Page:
Eventually I was able to get out of my fog and appreciate what I saw, I think because of the sunrise. You see, we were hiking in black darkness with headlamps, unable to see anything. The spectacular presence of the mountain, only hinted at before, was revealed with the sun. The deep cracks, the stark cliffs, the sculpted ice was more than could be taken in. It was some of the prettiest and most powerful, touching terrain I have ever seen. I suppose the light also did us harm in two ways. When we fell, we saw that we were headed to nothingness unless caught quickly. Also, the snow became looser. Yet, we had an abundance of energy and descended incredibly quickly—Perhaps too quickly, as both Nate and I received hefty headaches upon arrival at the refuge. In our hour break before descending to the parking lot, we both reclined our heads on the table in misery. It was a bittersweet victory. We didn’t grasp the cumbre (summit), but we certainly won with the beauty we encountered and the experiences that we now have. Though we didn’t conquer the mountain, we certainly are glad for this trip. I returned to Mindo Monday night and slept 14 hours straight, until my host dad woke me up slightly worried. You see, from Friday morning to Monday night, these four days, I got a total of four hours of sleep. Every waking hour was worth it, and that enchanting sleep at the end washed my soul clean of any preoccupations I had felt during the trip.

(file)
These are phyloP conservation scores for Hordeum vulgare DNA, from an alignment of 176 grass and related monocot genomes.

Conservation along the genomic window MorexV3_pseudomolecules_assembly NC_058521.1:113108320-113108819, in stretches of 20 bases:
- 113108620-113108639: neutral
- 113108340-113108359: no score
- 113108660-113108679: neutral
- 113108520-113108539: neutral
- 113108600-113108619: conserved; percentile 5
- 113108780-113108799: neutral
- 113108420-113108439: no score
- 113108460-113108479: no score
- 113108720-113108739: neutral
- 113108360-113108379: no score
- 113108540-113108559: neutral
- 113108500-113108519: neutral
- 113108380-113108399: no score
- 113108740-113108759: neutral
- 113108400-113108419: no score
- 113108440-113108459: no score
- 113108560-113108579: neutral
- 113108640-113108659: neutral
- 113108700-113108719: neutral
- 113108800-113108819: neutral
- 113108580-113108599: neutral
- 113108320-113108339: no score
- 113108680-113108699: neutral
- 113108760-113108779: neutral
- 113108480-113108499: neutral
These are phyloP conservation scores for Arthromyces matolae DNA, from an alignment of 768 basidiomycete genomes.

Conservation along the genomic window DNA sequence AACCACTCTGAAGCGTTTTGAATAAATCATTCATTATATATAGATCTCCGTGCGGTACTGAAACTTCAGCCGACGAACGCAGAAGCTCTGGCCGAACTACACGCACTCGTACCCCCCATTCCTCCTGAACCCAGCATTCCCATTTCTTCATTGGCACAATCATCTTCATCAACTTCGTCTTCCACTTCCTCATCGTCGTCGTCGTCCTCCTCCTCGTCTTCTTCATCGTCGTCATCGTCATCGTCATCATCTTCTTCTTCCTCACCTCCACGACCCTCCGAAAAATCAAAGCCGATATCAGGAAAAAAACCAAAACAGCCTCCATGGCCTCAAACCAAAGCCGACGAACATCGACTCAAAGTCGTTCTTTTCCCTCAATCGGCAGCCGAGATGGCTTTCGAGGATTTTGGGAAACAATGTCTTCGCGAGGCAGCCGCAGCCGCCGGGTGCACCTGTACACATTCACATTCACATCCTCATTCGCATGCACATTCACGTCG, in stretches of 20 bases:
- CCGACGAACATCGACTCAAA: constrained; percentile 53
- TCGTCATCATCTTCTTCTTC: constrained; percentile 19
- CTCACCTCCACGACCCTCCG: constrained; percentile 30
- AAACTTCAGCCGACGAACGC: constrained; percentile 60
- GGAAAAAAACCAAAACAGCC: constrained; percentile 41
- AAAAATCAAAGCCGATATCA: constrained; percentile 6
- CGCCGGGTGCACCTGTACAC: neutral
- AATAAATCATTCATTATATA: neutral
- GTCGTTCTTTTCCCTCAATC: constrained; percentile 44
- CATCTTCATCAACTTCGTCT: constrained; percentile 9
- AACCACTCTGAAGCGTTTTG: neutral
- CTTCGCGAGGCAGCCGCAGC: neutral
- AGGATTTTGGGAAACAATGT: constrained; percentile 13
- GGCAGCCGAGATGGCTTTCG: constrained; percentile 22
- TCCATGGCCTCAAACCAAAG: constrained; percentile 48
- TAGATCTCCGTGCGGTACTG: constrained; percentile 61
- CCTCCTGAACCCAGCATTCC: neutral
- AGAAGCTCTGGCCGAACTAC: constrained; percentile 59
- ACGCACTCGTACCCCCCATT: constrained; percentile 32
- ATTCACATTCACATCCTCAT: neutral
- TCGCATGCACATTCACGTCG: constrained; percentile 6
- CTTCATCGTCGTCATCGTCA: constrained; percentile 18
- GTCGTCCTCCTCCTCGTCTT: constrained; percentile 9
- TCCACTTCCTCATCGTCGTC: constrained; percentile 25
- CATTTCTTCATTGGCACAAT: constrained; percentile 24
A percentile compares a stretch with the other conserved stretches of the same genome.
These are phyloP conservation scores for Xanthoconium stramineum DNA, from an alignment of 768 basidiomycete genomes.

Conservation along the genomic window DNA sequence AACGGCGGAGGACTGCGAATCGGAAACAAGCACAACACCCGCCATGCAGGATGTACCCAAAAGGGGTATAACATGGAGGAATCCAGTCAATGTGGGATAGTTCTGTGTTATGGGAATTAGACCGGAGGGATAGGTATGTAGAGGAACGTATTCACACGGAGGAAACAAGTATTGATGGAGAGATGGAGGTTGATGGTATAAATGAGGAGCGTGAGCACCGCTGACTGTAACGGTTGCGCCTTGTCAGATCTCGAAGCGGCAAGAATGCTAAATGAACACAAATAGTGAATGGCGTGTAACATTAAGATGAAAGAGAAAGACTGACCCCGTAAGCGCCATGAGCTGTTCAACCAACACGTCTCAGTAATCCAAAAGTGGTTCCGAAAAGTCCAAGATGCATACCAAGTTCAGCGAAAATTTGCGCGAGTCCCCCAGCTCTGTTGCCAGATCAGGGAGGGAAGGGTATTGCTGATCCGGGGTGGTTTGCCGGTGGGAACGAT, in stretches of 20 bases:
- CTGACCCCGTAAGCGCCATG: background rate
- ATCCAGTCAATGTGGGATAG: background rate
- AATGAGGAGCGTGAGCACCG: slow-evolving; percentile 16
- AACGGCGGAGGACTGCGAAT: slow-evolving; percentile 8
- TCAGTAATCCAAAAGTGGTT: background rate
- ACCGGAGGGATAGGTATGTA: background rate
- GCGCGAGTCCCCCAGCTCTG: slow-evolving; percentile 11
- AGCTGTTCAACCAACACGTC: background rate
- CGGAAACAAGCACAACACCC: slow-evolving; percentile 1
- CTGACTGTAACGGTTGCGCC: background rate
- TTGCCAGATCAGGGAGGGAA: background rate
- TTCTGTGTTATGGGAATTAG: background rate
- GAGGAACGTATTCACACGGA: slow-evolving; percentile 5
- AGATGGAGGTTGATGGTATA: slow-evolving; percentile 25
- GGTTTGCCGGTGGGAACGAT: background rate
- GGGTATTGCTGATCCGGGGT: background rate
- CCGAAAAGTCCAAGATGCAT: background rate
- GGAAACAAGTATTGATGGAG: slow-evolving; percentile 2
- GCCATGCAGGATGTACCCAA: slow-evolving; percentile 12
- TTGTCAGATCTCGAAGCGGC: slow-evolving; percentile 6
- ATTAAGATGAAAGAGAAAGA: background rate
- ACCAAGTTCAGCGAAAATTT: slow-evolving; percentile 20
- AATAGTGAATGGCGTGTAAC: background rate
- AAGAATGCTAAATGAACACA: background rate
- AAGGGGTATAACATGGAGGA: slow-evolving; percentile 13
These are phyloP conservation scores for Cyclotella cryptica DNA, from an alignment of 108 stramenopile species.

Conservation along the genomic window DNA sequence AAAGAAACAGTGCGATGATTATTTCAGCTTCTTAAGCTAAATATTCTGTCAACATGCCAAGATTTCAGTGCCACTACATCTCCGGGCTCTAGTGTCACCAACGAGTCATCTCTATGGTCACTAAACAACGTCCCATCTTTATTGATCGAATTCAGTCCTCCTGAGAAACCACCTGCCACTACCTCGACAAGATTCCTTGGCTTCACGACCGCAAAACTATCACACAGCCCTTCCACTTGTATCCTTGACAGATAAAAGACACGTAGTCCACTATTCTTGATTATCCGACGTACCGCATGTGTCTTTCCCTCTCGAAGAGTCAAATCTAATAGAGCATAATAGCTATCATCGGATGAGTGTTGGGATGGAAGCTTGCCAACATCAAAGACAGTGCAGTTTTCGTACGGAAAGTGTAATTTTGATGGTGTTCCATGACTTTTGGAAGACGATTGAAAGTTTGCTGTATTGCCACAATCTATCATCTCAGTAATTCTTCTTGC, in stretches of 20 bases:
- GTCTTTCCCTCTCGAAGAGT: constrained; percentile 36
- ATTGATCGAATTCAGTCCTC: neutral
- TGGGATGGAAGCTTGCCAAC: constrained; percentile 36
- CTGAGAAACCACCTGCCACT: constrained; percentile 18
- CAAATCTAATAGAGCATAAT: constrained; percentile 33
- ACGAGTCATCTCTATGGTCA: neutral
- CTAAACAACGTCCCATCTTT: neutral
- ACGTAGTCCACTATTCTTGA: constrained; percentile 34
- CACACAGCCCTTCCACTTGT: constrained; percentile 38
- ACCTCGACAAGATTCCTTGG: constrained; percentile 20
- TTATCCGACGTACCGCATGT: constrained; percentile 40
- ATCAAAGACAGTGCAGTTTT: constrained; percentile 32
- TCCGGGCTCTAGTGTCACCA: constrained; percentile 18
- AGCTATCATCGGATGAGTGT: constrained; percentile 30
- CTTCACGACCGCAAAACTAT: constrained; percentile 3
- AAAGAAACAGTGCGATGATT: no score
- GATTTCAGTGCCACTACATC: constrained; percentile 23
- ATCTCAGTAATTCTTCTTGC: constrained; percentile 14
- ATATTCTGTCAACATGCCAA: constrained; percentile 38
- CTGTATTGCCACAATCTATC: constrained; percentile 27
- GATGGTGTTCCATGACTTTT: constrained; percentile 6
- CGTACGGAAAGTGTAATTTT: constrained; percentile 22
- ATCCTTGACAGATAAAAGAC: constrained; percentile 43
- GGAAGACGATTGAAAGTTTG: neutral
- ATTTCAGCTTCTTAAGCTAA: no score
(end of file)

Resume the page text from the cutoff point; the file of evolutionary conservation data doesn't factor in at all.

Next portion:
Well, I interrupted every chain of thought that I started. At least I was consistent in my lack of order. I suppose I should finish with how I feel. I feel gloriously happy and terrified. I am quite worried about returning to the States. I don’t know what I am going to do or how I will feel. I know I will miss the meaningful relationships that have come to be in my time here. Also, I am trying to maintain an artificial state of mind. You see, to follow naturally, I would be sad now. Things have passed that should result in sadness. Yet, I am lying to myself and those around me. I want to enjoy my ultimate days here, and I think that, to do that, I need to push aside for a moment the unhappy going-ons. I cannot right now try to reconcile some challenges in my mind, and instead I must rejoice in what I do have right now, which is an abundance of blessings. While dishonest, I have decided to finish content if possible. As of this moment, I am managing quite well.

Graham Collins